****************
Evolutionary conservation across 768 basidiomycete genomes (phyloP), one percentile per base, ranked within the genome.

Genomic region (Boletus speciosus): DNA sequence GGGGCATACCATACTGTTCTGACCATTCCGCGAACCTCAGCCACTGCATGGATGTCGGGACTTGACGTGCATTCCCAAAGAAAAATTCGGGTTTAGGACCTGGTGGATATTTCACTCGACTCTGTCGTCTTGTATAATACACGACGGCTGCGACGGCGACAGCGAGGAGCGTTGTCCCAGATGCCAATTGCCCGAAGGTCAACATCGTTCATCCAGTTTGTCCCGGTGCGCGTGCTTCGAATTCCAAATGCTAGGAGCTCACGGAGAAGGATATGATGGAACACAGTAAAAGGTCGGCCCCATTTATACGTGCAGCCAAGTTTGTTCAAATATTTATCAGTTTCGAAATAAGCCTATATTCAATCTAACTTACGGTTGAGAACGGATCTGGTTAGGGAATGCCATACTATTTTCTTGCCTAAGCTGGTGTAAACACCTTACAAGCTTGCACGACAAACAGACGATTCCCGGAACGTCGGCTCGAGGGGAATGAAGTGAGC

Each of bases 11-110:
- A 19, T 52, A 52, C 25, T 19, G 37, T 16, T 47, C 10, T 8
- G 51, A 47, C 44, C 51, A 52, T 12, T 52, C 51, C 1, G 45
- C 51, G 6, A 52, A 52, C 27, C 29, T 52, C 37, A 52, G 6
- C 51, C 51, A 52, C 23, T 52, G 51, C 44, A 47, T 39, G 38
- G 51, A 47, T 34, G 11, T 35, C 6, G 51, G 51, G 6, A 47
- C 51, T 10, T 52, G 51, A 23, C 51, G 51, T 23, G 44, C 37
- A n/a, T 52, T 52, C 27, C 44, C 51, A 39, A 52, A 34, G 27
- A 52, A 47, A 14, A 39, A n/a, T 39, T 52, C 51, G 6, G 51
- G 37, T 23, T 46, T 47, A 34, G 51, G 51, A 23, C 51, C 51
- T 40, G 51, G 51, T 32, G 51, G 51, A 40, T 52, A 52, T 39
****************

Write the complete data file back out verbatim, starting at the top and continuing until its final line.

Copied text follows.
Evolutionary conservation across 768 basidiomycete genomes (phyloP), one percentile per base, ranked within the genome.

Genomic region (Boletus speciosus): DNA sequence GGGGCATACCATACTGTTCTGACCATTCCGCGAACCTCAGCCACTGCATGGATGTCGGGACTTGACGTGCATTCCCAAAGAAAAATTCGGGTTTAGGACCTGGTGGATATTTCACTCGACTCTGTCGTCTTGTATAATACACGACGGCTGCGACGGCGACAGCGAGGAGCGTTGTCCCAGATGCCAATTGCCCGAAGGTCAACATCGTTCATCCAGTTTGTCCCGGTGCGCGTGCTTCGAATTCCAAATGCTAGGAGCTCACGGAGAAGGATATGATGGAACACAGTAAAAGGTCGGCCCCATTTATACGTGCAGCCAAGTTTGTTCAAATATTTATCAGTTTCGAAATAAGCCTATATTCAATCTAACTTACGGTTGAGAACGGATCTGGTTAGGGAATGCCATACTATTTTCTTGCCTAAGCTGGTGTAAACACCTTACAAGCTTGCACGACAAACAGACGATTCCCGGAACGTCGGCTCGAGGGGAATGAAGTGAGC

Each of bases 11-110:
- A 19, T 52, A 52, C 25, T 19, G 37, T 16, T 47, C 10, T 8
- G 51, A 47, C 44, C 51, A 52, T 12, T 52, C 51, C 1, G 45
- C 51, G 6, A 52, A 52, C 27, C 29, T 52, C 37, A 52, G 6
- C 51, C 51, A 52, C 23, T 52, G 51, C 44, A 47, T 39, G 38
- G 51, A 47, T 34, G 11, T 35, C 6, G 51, G 51, G 6, A 47
- C 51, T 10, T 52, G 51, A 23, C 51, G 51, T 23, G 44, C 37
- A n/a, T 52, T 52, C 27, C 44, C 51, A 39, A 52, A 34, G 27
- A 52, A 47, A 14, A 39, A n/a, T 39, T 52, C 51, G 6, G 51
- G 37, T 23, T 46, T 47, A 34, G 51, G 51, A 23, C 51, C 51
- T 40, G 51, G 51, T 32, G 51, G 51, A 40, T 52, A 52, T 39